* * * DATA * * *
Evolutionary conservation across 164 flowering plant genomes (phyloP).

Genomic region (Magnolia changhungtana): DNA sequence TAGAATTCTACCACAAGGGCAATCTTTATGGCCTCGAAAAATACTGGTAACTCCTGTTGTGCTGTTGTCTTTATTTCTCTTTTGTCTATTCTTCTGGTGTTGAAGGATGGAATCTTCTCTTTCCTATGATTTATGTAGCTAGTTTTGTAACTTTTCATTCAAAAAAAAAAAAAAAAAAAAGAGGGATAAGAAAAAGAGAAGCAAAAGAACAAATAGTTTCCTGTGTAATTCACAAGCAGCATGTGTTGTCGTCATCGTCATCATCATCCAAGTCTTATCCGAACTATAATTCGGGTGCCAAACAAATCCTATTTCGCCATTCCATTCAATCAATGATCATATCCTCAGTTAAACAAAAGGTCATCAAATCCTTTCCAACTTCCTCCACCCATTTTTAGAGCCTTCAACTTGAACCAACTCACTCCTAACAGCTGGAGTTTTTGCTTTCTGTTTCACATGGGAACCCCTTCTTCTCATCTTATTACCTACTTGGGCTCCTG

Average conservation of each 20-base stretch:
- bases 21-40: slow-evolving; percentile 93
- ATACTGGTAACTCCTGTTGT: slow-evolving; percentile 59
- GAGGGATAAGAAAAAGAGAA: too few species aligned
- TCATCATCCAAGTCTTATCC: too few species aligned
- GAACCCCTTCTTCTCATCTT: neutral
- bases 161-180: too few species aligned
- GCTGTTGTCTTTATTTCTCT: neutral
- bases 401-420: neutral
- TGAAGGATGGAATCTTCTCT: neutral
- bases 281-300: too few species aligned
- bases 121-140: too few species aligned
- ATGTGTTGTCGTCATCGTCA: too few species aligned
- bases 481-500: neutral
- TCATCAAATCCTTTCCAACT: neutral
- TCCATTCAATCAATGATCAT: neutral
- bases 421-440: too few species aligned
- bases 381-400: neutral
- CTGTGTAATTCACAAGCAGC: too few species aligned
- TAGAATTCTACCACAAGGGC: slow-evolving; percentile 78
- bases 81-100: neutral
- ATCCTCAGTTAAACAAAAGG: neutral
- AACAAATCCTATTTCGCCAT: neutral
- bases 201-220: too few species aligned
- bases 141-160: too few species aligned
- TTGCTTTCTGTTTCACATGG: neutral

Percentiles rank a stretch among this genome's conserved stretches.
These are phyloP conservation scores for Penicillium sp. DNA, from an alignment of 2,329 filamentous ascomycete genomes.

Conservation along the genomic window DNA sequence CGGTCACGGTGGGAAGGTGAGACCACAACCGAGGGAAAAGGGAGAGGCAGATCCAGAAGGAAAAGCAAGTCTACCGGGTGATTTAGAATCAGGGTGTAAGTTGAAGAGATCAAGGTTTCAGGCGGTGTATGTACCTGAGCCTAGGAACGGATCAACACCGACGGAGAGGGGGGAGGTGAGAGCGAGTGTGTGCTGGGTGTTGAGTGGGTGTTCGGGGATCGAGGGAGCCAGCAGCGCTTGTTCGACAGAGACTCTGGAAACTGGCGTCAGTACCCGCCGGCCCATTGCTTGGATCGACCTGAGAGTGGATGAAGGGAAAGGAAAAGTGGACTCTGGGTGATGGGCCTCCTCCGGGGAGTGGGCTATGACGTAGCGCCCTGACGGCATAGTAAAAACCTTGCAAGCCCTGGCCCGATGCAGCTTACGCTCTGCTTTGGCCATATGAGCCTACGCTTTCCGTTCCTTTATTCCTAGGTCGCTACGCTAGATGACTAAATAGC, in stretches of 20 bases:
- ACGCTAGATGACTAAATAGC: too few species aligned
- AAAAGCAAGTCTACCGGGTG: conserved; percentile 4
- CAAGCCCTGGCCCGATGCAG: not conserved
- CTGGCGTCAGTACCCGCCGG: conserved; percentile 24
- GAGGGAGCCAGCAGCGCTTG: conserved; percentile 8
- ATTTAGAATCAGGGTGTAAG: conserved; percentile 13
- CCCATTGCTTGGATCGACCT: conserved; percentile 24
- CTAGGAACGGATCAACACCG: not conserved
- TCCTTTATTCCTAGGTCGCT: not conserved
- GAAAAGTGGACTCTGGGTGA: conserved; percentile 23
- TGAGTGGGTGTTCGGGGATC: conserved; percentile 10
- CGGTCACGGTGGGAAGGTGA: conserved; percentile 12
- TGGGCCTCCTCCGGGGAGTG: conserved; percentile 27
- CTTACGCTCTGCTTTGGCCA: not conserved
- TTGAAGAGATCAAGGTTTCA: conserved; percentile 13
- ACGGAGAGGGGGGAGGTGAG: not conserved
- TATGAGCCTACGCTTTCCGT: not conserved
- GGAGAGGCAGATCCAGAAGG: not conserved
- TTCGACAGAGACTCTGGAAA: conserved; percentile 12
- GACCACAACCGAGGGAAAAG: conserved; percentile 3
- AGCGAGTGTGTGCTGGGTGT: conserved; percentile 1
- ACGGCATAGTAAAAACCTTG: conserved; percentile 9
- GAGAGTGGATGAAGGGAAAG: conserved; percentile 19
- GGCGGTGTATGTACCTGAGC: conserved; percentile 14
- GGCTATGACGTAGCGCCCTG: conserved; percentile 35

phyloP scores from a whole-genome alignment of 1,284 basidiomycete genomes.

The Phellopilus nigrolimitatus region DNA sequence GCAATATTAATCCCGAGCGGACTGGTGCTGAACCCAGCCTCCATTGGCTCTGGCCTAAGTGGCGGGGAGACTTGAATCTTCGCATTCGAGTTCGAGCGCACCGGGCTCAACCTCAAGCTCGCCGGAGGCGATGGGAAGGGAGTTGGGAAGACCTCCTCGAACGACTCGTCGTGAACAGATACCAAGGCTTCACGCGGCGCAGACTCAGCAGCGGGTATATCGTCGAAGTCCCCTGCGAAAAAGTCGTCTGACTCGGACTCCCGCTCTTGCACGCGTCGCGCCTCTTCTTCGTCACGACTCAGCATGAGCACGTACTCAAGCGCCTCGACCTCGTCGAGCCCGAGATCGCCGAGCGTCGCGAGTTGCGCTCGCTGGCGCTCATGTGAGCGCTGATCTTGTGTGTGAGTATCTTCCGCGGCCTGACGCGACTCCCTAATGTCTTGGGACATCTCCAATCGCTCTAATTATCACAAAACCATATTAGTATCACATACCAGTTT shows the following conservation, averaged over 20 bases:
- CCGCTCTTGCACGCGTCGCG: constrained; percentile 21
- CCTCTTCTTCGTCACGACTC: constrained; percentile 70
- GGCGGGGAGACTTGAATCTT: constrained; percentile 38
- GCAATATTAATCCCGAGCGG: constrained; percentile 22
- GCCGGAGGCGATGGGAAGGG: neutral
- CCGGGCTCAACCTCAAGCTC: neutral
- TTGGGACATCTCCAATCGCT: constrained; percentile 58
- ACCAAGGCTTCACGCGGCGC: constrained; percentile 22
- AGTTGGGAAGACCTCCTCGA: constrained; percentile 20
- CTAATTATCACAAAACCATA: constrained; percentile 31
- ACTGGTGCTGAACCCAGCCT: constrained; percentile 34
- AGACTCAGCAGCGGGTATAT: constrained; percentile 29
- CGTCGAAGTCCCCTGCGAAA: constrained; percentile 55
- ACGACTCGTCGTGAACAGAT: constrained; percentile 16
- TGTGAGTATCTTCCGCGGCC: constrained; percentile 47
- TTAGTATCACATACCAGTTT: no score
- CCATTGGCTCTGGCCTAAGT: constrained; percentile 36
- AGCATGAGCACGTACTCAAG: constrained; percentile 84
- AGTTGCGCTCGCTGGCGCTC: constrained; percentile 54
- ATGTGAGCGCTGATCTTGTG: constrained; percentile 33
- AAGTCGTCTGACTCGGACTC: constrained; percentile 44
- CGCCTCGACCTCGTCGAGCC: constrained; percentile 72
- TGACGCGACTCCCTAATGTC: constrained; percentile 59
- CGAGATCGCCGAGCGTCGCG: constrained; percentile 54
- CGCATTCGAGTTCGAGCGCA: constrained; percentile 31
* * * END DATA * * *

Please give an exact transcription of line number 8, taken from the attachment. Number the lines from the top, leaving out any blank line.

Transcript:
- GAACCCCTTCTTCTCATCTT: neutral